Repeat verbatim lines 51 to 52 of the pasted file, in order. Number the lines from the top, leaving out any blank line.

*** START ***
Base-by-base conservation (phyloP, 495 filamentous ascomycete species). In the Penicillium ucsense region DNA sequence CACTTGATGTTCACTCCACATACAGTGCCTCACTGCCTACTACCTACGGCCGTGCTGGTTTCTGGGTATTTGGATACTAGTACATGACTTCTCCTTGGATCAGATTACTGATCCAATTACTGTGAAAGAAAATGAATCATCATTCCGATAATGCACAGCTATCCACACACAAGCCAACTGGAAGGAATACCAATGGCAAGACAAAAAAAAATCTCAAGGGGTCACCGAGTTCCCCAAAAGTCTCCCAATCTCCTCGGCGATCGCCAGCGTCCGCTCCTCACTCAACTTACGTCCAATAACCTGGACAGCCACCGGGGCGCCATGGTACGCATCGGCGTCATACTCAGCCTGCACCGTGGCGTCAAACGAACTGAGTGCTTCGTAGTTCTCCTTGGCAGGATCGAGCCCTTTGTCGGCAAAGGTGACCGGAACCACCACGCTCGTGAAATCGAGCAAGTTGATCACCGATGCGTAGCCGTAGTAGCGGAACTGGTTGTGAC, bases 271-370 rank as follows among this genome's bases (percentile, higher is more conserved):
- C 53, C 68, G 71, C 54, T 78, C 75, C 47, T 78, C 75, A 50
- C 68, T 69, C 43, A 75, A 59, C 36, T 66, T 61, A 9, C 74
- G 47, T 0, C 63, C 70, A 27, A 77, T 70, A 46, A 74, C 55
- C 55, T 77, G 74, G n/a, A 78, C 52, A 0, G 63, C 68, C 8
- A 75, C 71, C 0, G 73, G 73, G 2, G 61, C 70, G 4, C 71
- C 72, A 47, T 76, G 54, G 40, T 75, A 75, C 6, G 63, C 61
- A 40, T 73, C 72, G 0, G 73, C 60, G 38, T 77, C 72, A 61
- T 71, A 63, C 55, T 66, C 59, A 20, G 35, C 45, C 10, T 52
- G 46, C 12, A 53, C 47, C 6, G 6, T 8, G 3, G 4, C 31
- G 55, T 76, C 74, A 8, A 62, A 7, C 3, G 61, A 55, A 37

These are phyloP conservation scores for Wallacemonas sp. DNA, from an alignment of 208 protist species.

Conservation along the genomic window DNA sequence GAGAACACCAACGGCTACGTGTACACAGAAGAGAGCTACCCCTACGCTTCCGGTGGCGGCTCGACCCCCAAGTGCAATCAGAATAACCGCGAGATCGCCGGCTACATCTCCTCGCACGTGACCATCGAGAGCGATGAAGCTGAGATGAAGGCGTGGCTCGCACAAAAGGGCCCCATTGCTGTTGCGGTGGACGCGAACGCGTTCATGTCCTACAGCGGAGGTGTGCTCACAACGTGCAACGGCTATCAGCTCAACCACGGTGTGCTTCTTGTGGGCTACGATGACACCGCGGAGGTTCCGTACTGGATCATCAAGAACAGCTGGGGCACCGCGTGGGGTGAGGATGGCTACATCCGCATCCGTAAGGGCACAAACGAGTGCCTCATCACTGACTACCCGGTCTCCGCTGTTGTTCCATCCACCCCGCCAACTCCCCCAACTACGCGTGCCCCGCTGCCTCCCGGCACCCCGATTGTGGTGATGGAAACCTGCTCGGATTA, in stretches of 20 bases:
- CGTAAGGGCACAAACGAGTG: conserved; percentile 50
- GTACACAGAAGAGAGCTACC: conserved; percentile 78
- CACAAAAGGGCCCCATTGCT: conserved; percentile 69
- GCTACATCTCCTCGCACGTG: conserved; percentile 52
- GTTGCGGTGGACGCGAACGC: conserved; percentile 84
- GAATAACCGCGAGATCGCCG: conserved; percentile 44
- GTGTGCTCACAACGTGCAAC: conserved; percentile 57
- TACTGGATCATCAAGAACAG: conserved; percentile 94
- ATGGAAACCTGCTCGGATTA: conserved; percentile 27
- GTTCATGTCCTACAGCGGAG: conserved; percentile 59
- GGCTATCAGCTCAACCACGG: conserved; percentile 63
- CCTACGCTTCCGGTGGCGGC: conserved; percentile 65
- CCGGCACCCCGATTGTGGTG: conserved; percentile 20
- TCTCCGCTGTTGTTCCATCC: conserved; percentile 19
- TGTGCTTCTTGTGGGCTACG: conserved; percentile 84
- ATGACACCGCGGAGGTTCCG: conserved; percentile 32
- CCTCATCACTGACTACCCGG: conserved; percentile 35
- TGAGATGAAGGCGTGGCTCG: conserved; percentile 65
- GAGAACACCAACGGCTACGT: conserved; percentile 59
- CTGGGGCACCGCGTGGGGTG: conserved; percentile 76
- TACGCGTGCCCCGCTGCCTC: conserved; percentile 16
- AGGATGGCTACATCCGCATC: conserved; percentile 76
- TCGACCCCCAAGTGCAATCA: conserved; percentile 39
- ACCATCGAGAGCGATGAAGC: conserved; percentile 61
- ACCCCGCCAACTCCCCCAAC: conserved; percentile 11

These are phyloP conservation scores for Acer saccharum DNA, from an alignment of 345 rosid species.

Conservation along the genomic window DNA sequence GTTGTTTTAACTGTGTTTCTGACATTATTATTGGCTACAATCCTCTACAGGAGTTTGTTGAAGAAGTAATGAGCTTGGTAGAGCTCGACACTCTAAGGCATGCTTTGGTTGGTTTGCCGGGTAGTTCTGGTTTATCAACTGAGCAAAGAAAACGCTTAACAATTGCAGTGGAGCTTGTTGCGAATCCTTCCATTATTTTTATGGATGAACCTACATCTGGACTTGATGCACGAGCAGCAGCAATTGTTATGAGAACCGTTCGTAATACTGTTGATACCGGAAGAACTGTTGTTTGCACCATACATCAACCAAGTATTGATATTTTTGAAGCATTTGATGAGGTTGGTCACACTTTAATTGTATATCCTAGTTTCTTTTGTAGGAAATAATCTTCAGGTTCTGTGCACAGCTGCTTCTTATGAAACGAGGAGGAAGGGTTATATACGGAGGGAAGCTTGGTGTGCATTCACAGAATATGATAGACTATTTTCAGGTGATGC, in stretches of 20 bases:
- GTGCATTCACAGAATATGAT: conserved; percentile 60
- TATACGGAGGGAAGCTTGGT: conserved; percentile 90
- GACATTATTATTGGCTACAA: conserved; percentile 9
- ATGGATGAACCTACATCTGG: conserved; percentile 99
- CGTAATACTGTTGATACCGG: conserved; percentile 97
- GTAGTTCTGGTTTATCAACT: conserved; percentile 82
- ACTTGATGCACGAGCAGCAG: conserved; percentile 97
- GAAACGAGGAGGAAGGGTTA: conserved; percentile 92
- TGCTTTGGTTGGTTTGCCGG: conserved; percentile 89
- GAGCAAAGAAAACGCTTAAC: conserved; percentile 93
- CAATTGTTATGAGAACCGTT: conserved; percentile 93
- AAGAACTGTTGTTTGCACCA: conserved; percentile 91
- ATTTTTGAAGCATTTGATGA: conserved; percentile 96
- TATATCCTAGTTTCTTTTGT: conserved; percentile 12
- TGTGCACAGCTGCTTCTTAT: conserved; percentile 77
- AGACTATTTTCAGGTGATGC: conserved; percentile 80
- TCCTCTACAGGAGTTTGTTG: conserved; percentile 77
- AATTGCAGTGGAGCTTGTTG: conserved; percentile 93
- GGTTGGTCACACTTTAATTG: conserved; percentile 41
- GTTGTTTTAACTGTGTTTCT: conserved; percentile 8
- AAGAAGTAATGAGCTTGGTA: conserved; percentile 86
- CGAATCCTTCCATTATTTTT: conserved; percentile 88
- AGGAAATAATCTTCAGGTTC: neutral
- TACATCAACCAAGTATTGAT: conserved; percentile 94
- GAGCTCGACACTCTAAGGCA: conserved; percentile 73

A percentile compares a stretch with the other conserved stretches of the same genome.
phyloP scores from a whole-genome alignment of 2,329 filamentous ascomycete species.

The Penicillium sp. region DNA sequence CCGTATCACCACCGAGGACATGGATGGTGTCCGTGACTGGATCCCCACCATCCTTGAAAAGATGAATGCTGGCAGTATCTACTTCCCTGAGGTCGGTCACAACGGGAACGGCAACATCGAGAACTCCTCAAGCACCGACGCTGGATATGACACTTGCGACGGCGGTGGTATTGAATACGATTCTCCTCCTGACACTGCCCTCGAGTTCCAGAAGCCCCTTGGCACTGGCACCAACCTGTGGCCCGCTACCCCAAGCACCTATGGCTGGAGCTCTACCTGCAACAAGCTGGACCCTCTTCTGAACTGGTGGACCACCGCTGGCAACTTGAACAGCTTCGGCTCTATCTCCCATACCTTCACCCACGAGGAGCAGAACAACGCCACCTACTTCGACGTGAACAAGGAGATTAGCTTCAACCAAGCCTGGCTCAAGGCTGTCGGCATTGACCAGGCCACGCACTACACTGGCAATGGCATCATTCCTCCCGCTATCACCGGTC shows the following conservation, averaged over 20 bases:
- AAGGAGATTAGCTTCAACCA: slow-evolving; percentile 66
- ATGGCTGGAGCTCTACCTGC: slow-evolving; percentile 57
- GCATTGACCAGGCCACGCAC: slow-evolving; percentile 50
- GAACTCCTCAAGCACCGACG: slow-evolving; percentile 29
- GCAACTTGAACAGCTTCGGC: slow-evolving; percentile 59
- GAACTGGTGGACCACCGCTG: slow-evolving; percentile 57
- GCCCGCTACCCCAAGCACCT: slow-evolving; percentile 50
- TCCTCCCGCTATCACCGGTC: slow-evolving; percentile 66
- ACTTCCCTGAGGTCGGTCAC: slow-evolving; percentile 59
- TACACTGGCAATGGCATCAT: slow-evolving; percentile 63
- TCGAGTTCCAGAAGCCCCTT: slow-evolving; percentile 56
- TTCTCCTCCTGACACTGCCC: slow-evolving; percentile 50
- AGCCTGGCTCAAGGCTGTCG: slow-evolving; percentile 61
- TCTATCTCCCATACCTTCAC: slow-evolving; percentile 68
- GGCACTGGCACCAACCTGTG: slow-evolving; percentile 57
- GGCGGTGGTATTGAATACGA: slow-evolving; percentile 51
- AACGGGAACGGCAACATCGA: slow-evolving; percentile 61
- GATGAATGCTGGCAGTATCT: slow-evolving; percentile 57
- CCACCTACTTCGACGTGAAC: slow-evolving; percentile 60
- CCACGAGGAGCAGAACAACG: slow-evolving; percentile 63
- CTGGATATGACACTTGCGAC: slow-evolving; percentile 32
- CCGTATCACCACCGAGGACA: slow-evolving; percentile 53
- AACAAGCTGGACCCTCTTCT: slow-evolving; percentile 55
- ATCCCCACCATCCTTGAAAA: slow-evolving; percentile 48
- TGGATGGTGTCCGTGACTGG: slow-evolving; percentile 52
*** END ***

- CAATTGTTATGAGAACCGTT: conserved; percentile 93
- AAGAACTGTTGTTTGCACCA: conserved; percentile 91